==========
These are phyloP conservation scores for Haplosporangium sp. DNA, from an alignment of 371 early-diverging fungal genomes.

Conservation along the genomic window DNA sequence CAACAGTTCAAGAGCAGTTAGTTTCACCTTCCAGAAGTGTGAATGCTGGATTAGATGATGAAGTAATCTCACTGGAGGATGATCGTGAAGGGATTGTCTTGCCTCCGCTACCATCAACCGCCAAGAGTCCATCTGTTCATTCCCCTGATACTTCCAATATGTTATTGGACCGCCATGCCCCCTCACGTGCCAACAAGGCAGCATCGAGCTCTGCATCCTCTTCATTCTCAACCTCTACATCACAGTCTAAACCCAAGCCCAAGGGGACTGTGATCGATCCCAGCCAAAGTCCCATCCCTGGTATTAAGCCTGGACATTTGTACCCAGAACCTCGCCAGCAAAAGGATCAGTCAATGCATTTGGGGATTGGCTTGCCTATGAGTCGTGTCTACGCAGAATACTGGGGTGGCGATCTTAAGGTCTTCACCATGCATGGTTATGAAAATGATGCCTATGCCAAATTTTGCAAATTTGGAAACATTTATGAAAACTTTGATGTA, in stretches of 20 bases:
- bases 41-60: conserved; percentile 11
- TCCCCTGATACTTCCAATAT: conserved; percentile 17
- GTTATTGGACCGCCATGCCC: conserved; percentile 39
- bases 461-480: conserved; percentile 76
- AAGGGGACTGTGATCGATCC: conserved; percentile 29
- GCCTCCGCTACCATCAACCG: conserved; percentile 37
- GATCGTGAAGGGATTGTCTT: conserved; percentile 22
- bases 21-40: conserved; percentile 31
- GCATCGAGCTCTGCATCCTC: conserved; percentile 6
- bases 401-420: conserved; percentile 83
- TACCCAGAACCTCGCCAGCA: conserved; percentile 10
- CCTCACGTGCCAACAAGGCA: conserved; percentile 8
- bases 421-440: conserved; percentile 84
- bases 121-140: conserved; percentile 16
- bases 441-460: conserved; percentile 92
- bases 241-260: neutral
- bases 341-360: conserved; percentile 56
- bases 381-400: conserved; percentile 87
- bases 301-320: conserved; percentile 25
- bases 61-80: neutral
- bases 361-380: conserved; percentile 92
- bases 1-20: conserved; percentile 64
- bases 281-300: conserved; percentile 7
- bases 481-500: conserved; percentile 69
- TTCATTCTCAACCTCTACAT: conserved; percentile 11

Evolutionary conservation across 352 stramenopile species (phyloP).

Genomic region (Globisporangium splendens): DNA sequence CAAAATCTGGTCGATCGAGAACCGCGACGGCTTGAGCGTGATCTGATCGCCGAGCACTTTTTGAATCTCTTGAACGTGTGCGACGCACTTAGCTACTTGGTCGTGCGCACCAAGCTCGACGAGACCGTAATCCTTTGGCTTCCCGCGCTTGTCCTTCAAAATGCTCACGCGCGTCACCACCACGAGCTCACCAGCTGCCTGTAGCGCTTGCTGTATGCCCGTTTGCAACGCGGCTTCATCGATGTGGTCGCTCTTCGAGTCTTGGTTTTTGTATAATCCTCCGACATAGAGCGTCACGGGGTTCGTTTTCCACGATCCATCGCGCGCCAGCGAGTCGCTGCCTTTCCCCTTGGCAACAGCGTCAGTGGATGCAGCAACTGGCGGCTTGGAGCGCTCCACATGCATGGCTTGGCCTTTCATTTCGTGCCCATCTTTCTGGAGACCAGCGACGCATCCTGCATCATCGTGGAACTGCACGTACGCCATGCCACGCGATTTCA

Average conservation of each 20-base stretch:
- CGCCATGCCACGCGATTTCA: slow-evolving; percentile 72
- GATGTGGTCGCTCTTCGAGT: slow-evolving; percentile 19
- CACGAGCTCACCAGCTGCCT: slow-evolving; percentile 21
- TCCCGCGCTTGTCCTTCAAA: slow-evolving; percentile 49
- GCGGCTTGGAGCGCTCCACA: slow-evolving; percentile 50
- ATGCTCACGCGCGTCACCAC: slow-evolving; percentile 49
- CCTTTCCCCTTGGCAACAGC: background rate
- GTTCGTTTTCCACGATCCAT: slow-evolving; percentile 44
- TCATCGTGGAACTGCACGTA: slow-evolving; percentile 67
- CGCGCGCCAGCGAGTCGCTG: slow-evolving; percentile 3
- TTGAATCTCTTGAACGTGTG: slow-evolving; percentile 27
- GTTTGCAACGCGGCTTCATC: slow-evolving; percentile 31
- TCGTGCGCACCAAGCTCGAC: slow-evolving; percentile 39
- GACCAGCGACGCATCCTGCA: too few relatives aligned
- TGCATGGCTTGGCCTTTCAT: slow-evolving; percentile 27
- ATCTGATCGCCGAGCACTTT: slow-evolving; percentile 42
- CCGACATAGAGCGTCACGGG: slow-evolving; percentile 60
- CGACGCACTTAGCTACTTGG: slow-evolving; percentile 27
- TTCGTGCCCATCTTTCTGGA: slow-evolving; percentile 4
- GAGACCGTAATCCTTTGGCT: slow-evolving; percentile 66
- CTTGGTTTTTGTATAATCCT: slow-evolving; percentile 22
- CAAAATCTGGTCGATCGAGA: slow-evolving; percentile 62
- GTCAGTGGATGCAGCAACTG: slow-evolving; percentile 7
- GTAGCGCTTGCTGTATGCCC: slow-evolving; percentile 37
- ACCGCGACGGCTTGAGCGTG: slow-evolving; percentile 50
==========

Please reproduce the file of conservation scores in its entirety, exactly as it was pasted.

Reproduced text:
These are phyloP conservation scores for Haplosporangium sp. DNA, from an alignment of 371 early-diverging fungal genomes.

Conservation along the genomic window DNA sequence CAACAGTTCAAGAGCAGTTAGTTTCACCTTCCAGAAGTGTGAATGCTGGATTAGATGATGAAGTAATCTCACTGGAGGATGATCGTGAAGGGATTGTCTTGCCTCCGCTACCATCAACCGCCAAGAGTCCATCTGTTCATTCCCCTGATACTTCCAATATGTTATTGGACCGCCATGCCCCCTCACGTGCCAACAAGGCAGCATCGAGCTCTGCATCCTCTTCATTCTCAACCTCTACATCACAGTCTAAACCCAAGCCCAAGGGGACTGTGATCGATCCCAGCCAAAGTCCCATCCCTGGTATTAAGCCTGGACATTTGTACCCAGAACCTCGCCAGCAAAAGGATCAGTCAATGCATTTGGGGATTGGCTTGCCTATGAGTCGTGTCTACGCAGAATACTGGGGTGGCGATCTTAAGGTCTTCACCATGCATGGTTATGAAAATGATGCCTATGCCAAATTTTGCAAATTTGGAAACATTTATGAAAACTTTGATGTA, in stretches of 20 bases:
- bases 41-60: conserved; percentile 11
- TCCCCTGATACTTCCAATAT: conserved; percentile 17
- GTTATTGGACCGCCATGCCC: conserved; percentile 39
- bases 461-480: conserved; percentile 76
- AAGGGGACTGTGATCGATCC: conserved; percentile 29
- GCCTCCGCTACCATCAACCG: conserved; percentile 37
- GATCGTGAAGGGATTGTCTT: conserved; percentile 22
- bases 21-40: conserved; percentile 31
- GCATCGAGCTCTGCATCCTC: conserved; percentile 6
- bases 401-420: conserved; percentile 83
- TACCCAGAACCTCGCCAGCA: conserved; percentile 10
- CCTCACGTGCCAACAAGGCA: conserved; percentile 8
- bases 421-440: conserved; percentile 84
- bases 121-140: conserved; percentile 16
- bases 441-460: conserved; percentile 92
- bases 241-260: neutral
- bases 341-360: conserved; percentile 56
- bases 381-400: conserved; percentile 87
- bases 301-320: conserved; percentile 25
- bases 61-80: neutral
- bases 361-380: conserved; percentile 92
- bases 1-20: conserved; percentile 64
- bases 281-300: conserved; percentile 7
- bases 481-500: conserved; percentile 69
- TTCATTCTCAACCTCTACAT: conserved; percentile 11

Evolutionary conservation across 352 stramenopile species (phyloP).

Genomic region (Globisporangium splendens): DNA sequence CAAAATCTGGTCGATCGAGAACCGCGACGGCTTGAGCGTGATCTGATCGCCGAGCACTTTTTGAATCTCTTGAACGTGTGCGACGCACTTAGCTACTTGGTCGTGCGCACCAAGCTCGACGAGACCGTAATCCTTTGGCTTCCCGCGCTTGTCCTTCAAAATGCTCACGCGCGTCACCACCACGAGCTCACCAGCTGCCTGTAGCGCTTGCTGTATGCCCGTTTGCAACGCGGCTTCATCGATGTGGTCGCTCTTCGAGTCTTGGTTTTTGTATAATCCTCCGACATAGAGCGTCACGGGGTTCGTTTTCCACGATCCATCGCGCGCCAGCGAGTCGCTGCCTTTCCCCTTGGCAACAGCGTCAGTGGATGCAGCAACTGGCGGCTTGGAGCGCTCCACATGCATGGCTTGGCCTTTCATTTCGTGCCCATCTTTCTGGAGACCAGCGACGCATCCTGCATCATCGTGGAACTGCACGTACGCCATGCCACGCGATTTCA

Average conservation of each 20-base stretch:
- CGCCATGCCACGCGATTTCA: slow-evolving; percentile 72
- GATGTGGTCGCTCTTCGAGT: slow-evolving; percentile 19
- CACGAGCTCACCAGCTGCCT: slow-evolving; percentile 21
- TCCCGCGCTTGTCCTTCAAA: slow-evolving; percentile 49
- GCGGCTTGGAGCGCTCCACA: slow-evolving; percentile 50
- ATGCTCACGCGCGTCACCAC: slow-evolving; percentile 49
- CCTTTCCCCTTGGCAACAGC: background rate
- GTTCGTTTTCCACGATCCAT: slow-evolving; percentile 44
- TCATCGTGGAACTGCACGTA: slow-evolving; percentile 67
- CGCGCGCCAGCGAGTCGCTG: slow-evolving; percentile 3
- TTGAATCTCTTGAACGTGTG: slow-evolving; percentile 27
- GTTTGCAACGCGGCTTCATC: slow-evolving; percentile 31
- TCGTGCGCACCAAGCTCGAC: slow-evolving; percentile 39
- GACCAGCGACGCATCCTGCA: too few relatives aligned
- TGCATGGCTTGGCCTTTCAT: slow-evolving; percentile 27
- ATCTGATCGCCGAGCACTTT: slow-evolving; percentile 42
- CCGACATAGAGCGTCACGGG: slow-evolving; percentile 60
- CGACGCACTTAGCTACTTGG: slow-evolving; percentile 27
- TTCGTGCCCATCTTTCTGGA: slow-evolving; percentile 4
- GAGACCGTAATCCTTTGGCT: slow-evolving; percentile 66
- CTTGGTTTTTGTATAATCCT: slow-evolving; percentile 22
- CAAAATCTGGTCGATCGAGA: slow-evolving; percentile 62
- GTCAGTGGATGCAGCAACTG: slow-evolving; percentile 7
- GTAGCGCTTGCTGTATGCCC: slow-evolving; percentile 37
- ACCGCGACGGCTTGAGCGTG: slow-evolving; percentile 50